This must be the place: Ode to Lloyd, ode to the faces
It’s the hardest part of this gig.
As a journalist for just about a decade, I’ve been lucky enough to interview and photograph hundreds of folks, from all walks of life, that, perhaps, I may have never had the chance to interact with had I pursued another career path.
And the toughest thing about doing this is seeing these incredible faces and voices disappear six feet under the cold ground beneath your feet. All that knowledge and wisdom, all those stories and laughs, gone in an instant, but never forgotten, at least in the hearts of those that knew and loved them.
Sure, there are all kinds of sectors within journalism (political, education, etc.), but I’ve always felt there’s a special thing in being involved in the arts and feature stories. With the arts and “John Q. Public” features, you’re dealing with the idea of “passion,” where you’re meeting somebody who does something, either really well or has done it for a long time (or both).
With writing about passion, you track down these strangers in your community or by happenstance, and find out just what makes them tick within about five minutes of your first interaction. For some, that seems like an odd, maybe even daunting task, but I sincerely live for it. I revel in the notion that this human being standing before you does something unique or indescribable, and there you are, recorder and camera in hand, ready to capture their essence, the magic they possess and share with the world.
Last week, a friend of mine passed away after a brief, yet traumatic illness — Lloyd Johnson, beloved in bluegrass circles around the world. While covering the Jam In The Trees festival last year at Pisgah Brewing (Black Mountain), I befriended the festival organizer, Steve Johnson. And while backstage, he introduced me to his dad, Lloyd.
While Steve and everybody were running around at the festival, Lloyd and I ended up talking for quite a while. A longtime bluegrass lover, and also someone personally and professionally involved in the music industry, he was as funny as he was wise (and boy was he hilarious). He told me great stories about spending time with Bill Monroe, the “Father of Bluegrass,” and many other tall tales.
The last time I crossed paths with Lloyd was backstage at Merlefest in Wilkesboro in late April. A big smile and warm hello, followed by a firm handshake, all signature moves of Lloyd. He was happy to hear about my bluegrass book being published, to which I was soon handed a jar of moonshine for a couple sips, with a slight grin rolling across his face when he said, “Here, you didn’t get this from me.” I may have only known him for a year, but Lloyd was the kind of person you truly felt like you’d known your whole life, a kindred spirit in the grand scheme of things.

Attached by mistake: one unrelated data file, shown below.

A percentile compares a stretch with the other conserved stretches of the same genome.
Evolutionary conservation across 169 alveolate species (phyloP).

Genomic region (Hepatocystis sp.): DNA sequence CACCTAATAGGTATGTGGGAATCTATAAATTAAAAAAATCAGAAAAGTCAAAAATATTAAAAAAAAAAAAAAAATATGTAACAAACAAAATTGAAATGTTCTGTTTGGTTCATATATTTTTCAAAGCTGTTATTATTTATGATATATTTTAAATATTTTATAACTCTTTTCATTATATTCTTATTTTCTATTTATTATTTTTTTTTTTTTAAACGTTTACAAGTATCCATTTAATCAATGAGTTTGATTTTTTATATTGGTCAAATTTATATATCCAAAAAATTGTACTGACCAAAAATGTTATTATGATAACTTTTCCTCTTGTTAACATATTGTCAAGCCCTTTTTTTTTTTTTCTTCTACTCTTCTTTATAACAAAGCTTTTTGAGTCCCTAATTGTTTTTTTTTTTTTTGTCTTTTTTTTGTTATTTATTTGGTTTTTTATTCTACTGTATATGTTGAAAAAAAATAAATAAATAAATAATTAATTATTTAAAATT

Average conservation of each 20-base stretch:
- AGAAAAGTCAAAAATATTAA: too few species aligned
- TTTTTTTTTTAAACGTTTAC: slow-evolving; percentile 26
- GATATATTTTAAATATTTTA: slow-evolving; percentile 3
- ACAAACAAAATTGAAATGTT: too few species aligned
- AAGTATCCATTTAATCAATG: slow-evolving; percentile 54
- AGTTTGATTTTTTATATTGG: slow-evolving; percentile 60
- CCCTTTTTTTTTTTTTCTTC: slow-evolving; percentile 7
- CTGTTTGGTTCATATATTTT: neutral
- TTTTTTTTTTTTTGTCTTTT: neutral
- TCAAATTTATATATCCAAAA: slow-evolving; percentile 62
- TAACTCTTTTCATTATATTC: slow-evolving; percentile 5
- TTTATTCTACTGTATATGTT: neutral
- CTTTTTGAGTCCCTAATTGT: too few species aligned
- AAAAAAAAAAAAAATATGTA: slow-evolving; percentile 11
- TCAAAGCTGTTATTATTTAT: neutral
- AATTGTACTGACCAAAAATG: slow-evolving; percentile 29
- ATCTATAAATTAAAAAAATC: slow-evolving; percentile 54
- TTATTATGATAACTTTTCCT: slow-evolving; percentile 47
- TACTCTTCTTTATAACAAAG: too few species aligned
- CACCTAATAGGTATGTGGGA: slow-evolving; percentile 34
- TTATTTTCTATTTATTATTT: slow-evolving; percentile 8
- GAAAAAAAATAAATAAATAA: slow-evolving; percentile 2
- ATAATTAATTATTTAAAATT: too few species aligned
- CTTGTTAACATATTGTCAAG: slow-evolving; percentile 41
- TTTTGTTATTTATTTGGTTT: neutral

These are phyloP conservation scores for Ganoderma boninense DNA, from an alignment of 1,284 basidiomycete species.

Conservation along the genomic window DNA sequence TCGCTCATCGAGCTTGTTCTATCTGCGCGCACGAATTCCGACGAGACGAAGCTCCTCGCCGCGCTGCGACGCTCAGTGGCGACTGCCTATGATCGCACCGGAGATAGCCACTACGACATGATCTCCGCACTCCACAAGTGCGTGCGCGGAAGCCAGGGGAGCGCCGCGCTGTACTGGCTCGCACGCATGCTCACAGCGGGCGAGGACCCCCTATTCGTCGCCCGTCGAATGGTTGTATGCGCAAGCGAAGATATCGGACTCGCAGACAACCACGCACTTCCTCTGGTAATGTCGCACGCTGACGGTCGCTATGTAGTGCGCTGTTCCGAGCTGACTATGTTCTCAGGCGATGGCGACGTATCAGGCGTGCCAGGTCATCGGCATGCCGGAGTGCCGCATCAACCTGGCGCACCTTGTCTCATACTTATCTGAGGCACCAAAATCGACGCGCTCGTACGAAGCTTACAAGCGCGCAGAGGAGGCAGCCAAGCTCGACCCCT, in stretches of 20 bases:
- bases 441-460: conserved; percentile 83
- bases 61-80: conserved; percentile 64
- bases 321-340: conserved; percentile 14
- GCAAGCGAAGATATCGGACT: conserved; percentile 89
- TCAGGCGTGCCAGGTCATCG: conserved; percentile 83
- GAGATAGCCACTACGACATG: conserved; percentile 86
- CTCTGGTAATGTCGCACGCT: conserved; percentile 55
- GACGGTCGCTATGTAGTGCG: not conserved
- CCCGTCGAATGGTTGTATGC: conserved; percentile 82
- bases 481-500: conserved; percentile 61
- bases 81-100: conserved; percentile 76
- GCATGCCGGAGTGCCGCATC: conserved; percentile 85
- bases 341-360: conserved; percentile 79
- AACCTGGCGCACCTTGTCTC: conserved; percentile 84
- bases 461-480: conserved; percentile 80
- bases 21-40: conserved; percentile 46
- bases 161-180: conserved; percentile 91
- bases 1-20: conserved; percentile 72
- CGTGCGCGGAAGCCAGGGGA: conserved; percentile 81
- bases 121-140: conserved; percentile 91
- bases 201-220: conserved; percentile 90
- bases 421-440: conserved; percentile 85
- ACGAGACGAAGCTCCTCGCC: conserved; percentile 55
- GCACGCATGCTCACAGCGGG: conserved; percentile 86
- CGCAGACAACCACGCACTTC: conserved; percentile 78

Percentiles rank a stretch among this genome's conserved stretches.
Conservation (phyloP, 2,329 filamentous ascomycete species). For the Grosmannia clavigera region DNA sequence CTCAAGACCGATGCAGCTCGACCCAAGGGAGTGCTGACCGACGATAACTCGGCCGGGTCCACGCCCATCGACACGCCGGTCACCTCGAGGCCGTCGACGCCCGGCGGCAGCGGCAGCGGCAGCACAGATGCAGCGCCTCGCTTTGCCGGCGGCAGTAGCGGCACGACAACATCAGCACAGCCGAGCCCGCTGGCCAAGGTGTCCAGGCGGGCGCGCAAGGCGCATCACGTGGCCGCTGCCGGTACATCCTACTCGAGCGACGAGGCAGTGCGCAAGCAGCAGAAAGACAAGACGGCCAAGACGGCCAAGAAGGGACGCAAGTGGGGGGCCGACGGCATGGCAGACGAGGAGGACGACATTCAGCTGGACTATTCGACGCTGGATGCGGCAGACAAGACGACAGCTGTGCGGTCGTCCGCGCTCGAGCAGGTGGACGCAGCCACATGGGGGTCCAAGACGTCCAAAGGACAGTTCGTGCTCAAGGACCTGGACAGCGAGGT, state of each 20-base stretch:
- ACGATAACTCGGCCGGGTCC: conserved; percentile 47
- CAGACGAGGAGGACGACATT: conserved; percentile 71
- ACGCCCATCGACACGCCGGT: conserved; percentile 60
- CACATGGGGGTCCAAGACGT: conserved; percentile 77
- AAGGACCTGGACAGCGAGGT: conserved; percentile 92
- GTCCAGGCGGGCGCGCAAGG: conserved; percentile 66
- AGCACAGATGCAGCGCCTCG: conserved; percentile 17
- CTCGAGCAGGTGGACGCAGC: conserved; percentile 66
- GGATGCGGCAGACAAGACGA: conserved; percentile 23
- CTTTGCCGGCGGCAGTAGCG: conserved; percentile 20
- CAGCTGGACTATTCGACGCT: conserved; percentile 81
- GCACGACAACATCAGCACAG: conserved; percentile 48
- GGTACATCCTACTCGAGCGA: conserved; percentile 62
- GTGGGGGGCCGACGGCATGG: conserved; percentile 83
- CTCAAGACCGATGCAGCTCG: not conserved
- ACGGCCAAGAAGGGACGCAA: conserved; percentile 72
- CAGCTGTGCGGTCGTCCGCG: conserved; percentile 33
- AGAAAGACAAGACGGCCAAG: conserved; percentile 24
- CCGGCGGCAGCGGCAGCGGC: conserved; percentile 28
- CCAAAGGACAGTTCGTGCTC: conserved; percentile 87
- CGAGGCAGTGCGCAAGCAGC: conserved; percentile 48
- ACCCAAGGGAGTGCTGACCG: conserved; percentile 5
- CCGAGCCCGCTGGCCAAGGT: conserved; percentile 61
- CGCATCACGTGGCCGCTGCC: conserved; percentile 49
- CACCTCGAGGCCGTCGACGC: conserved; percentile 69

And throughout my years writing and roaming this rolling landscape we call America, I’ve seen so many of those once-in-a-lifetime faces disappear from the daily conversation. But, not from my memory, at least. All of them have left an everlasting impact on my life and how I see and make sense of the great mystery that is life in this largely unknown universe.
There was Verl Bagley, the 90-something Mormon farmer in the Teton Valley of Eastern Idaho. I crossed paths with Verl when I was looking for someone interesting to write about. In the same vein as the book Tuesdays with Morrie, I started a weekly column for the Teton Valley News (my first job out of college) aptly titled, “Thursdays with Verl.”
Each week, I’d go over to Verl’s house and have lunch, this great big ole homestead in the high desert of the Rocky Mountains. We’d talk about him seeing the first automobile roll into Teton Valley, cruising around in a horse-drawn sleigh or what life was like during The Great Depression. The column continued for several years after I left Idaho, and I was saddened when I heard he eventually passed away, but not before he became a local celebrity when he released a book of our columns.
Then, there were the ladies of my mother’s decades-long “Gourmet Club,” whose monthly culinary gatherings I wrote about for my hometown newspaper when the economy tanked and I was scraping by for work following Idaho. Many of those wild and wonderful women I wrote about are no longer with us. But, I felt honored to have known them for so long, and also to have interviewed them about just what made these gatherings so special, or memorable.
“I remember my first dish,” the late Pat Glaude chuckled. “It was Cornish pasties. I got annoyed because they were getting cold, and no one was eating them.”
And there are all those musicians — now gone — that I’d spent years trying to land an interview with. Names like Scott Weiland of Stone Temple Pilots and Butch Trucks of The Allman Brothers Band.
“What I’m really enjoying is that my youngest daughter just had a child, and I’m sitting here [in Florida] with my blood pressure as low as it’s been in decades because I get to rock him to sleep every night,” Trucks told me. “You know, sometime when he grows up he’s going to wonder why the second movement of Dvorak’s Ninth Symphony resonates so much, and that’s because I sing it to him every night.”
Life is beautiful, grasp for it, y’all.
1 The annual “Week of Rock” celebration returns June 30 through July 8 at Nantahala Brewing in Bryson City.
2 Acclaimed Nashville artist Shawn Camp will perform at 8 p.m. Monday, July 3, at Cataloochee Guest Ranch in Maggie Valley.
3 The Eastern Band of Cherokee Indians’ 42th annual “POW WOW” will be held June 30-July 2 at the Acquoni Expo Center.
4 Bluegrass act Unspoken Tradition will perform at 8 p.m. Saturday, July 1, at The Strand at 38 Main in Waynesville.
5 Rock/Americana act Andalyn will perform during the Groovin’ on the Green concert series at 6:30 p.m. Friday, June 30, at The Village Green in Cashiers.